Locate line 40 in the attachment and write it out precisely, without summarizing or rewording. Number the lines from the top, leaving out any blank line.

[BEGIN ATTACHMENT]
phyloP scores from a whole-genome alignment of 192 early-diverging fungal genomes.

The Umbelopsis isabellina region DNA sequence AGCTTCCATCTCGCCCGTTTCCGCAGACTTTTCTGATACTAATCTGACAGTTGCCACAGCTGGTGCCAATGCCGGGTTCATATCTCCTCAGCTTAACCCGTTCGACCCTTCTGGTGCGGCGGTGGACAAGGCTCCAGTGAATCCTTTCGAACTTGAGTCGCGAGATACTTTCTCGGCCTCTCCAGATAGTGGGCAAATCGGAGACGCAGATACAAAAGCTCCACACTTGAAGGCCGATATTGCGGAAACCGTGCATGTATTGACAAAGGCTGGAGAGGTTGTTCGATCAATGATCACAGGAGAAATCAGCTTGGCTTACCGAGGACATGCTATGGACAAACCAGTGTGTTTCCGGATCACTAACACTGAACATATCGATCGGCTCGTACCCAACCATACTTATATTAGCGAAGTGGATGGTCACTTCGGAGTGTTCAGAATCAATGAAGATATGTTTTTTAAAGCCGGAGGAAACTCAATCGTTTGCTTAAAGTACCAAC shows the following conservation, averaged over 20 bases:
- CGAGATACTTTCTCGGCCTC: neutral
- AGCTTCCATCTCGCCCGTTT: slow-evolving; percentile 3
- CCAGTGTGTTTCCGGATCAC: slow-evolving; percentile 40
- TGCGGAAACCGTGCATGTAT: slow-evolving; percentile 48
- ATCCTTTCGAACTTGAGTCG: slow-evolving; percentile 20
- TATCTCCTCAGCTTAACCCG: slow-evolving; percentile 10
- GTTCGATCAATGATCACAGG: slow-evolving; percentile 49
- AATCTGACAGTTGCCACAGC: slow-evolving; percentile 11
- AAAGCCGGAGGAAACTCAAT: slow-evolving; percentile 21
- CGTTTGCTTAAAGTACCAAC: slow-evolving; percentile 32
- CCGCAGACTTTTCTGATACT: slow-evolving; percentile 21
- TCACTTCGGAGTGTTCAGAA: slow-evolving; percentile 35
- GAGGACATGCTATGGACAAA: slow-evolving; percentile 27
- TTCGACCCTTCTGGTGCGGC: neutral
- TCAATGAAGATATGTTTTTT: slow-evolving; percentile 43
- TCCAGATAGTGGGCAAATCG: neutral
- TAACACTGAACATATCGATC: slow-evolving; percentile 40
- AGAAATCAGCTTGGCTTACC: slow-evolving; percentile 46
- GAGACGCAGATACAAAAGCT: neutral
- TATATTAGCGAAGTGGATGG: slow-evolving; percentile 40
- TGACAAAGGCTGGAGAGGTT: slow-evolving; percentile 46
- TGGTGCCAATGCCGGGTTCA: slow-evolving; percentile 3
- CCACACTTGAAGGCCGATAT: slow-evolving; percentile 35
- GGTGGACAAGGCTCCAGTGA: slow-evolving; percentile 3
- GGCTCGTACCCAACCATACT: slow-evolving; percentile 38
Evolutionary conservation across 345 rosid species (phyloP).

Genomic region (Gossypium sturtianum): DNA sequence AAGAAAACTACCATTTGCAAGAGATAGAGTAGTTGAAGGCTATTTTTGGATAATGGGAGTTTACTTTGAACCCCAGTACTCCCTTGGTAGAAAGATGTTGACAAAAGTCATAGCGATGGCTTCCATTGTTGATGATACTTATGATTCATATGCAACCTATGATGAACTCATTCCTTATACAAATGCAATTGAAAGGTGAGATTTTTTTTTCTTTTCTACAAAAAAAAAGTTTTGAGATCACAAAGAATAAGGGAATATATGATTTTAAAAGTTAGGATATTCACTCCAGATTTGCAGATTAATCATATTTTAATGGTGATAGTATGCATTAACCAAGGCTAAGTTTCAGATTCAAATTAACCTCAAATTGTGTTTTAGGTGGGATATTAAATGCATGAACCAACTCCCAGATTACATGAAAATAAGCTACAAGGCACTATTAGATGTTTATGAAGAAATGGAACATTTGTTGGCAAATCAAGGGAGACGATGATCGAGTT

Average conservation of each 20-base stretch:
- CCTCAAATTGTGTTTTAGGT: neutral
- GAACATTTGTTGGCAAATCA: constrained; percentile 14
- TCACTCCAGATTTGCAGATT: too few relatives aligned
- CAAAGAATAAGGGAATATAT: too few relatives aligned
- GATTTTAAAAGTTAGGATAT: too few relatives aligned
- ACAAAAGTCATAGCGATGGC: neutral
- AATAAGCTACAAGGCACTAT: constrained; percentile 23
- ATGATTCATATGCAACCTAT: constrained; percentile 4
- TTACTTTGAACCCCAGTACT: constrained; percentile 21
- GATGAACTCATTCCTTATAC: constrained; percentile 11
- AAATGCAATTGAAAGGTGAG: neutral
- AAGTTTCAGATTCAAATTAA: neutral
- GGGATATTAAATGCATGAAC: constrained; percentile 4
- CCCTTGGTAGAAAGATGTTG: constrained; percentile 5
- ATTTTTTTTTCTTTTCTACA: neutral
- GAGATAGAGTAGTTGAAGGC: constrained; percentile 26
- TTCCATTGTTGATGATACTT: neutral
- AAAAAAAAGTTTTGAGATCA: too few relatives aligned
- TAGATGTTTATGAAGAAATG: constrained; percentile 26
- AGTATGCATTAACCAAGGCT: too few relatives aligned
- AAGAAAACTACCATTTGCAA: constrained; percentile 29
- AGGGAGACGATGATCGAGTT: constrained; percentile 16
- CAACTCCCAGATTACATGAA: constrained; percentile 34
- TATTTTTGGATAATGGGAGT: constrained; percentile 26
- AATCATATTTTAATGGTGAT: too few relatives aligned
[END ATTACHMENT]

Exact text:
- GATGAACTCATTCCTTATAC: constrained; percentile 11